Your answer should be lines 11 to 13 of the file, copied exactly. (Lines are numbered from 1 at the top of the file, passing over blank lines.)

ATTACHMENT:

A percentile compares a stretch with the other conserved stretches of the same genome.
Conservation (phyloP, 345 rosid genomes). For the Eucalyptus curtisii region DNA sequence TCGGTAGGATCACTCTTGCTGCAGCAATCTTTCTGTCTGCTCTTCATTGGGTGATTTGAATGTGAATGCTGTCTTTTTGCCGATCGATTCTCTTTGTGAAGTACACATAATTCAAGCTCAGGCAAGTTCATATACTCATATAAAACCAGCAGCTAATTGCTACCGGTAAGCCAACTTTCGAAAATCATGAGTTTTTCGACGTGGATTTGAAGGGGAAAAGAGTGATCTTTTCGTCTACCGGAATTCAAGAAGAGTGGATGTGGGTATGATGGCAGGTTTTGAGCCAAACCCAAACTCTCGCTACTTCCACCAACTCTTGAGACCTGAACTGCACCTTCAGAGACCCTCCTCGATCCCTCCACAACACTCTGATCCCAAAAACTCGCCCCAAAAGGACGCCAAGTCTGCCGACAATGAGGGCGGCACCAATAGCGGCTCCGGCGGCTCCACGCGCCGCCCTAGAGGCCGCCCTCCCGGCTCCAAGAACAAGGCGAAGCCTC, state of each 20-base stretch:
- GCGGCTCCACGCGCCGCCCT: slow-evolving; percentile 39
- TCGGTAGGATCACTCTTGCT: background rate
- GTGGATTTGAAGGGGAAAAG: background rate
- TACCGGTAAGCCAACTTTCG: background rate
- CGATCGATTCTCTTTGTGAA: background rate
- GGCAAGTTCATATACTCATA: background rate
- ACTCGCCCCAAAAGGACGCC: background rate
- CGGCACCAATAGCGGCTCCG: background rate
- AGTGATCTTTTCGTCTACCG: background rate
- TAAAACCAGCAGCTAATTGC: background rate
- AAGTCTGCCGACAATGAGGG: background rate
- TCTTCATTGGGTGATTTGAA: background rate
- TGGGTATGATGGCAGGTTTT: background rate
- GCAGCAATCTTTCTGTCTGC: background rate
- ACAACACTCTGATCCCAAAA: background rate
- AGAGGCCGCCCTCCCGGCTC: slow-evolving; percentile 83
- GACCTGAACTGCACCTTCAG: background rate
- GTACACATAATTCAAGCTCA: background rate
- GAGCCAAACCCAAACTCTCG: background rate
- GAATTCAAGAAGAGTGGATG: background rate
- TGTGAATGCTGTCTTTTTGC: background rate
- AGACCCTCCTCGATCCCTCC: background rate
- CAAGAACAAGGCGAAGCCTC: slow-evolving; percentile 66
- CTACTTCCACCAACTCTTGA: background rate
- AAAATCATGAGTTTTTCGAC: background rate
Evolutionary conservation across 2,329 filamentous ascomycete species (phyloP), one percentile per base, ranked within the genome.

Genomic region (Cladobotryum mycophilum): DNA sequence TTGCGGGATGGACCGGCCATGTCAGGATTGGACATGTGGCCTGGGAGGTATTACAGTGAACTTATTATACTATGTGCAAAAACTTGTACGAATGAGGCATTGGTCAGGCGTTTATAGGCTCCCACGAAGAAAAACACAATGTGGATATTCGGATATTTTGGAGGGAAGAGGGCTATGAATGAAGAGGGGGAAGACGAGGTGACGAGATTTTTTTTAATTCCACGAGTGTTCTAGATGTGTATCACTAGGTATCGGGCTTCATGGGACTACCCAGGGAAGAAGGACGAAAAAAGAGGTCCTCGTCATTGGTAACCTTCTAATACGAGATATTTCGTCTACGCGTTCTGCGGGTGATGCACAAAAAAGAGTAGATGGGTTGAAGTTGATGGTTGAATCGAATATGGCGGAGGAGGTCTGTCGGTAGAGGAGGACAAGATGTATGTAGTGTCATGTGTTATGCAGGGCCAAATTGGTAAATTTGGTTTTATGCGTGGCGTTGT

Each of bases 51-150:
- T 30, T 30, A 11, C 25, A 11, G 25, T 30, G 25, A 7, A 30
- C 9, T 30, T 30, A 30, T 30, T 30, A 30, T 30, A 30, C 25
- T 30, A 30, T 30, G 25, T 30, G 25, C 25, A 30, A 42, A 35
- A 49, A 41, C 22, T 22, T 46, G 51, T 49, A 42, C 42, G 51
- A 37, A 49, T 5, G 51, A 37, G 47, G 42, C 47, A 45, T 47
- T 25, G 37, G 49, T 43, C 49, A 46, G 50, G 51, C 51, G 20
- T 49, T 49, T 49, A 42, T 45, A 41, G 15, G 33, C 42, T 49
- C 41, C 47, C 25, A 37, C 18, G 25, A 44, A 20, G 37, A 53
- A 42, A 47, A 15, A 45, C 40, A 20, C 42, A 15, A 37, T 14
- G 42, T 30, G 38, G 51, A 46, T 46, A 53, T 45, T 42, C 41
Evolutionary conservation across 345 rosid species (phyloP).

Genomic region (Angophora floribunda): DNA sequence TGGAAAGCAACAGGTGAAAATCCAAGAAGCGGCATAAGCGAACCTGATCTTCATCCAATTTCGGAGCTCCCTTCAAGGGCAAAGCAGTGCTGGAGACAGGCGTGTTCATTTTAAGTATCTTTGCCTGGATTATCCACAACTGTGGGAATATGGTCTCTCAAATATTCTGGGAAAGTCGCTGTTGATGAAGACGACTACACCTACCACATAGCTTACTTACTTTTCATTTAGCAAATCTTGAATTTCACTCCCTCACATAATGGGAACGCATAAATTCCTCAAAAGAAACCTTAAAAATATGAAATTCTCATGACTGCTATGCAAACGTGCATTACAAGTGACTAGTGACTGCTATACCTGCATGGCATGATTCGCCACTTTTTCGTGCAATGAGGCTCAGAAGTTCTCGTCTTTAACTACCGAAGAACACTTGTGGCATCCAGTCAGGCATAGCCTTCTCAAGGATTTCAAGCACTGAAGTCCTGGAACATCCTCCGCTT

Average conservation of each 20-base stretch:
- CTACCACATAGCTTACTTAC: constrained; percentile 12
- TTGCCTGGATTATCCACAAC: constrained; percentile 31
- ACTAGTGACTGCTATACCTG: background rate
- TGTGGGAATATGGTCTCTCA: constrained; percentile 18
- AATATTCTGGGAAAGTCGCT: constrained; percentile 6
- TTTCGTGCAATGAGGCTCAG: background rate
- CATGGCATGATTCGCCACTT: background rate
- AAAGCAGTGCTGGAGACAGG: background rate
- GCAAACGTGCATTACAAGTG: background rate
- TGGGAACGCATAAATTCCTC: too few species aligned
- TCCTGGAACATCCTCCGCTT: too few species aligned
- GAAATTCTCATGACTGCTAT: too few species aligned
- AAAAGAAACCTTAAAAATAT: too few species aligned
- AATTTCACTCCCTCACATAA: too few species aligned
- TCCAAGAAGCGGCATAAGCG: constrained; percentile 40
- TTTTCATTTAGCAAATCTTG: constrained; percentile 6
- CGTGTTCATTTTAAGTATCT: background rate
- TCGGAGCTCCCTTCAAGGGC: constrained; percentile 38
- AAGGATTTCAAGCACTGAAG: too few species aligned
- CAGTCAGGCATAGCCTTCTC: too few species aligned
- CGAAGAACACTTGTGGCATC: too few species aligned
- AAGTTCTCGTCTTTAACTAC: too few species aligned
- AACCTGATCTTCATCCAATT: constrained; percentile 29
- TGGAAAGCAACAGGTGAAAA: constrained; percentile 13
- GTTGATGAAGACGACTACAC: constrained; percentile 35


- AGTGATCTTTTCGTCTACCG: background rate
- TAAAACCAGCAGCTAATTGC: background rate
- AAGTCTGCCGACAATGAGGG: background rate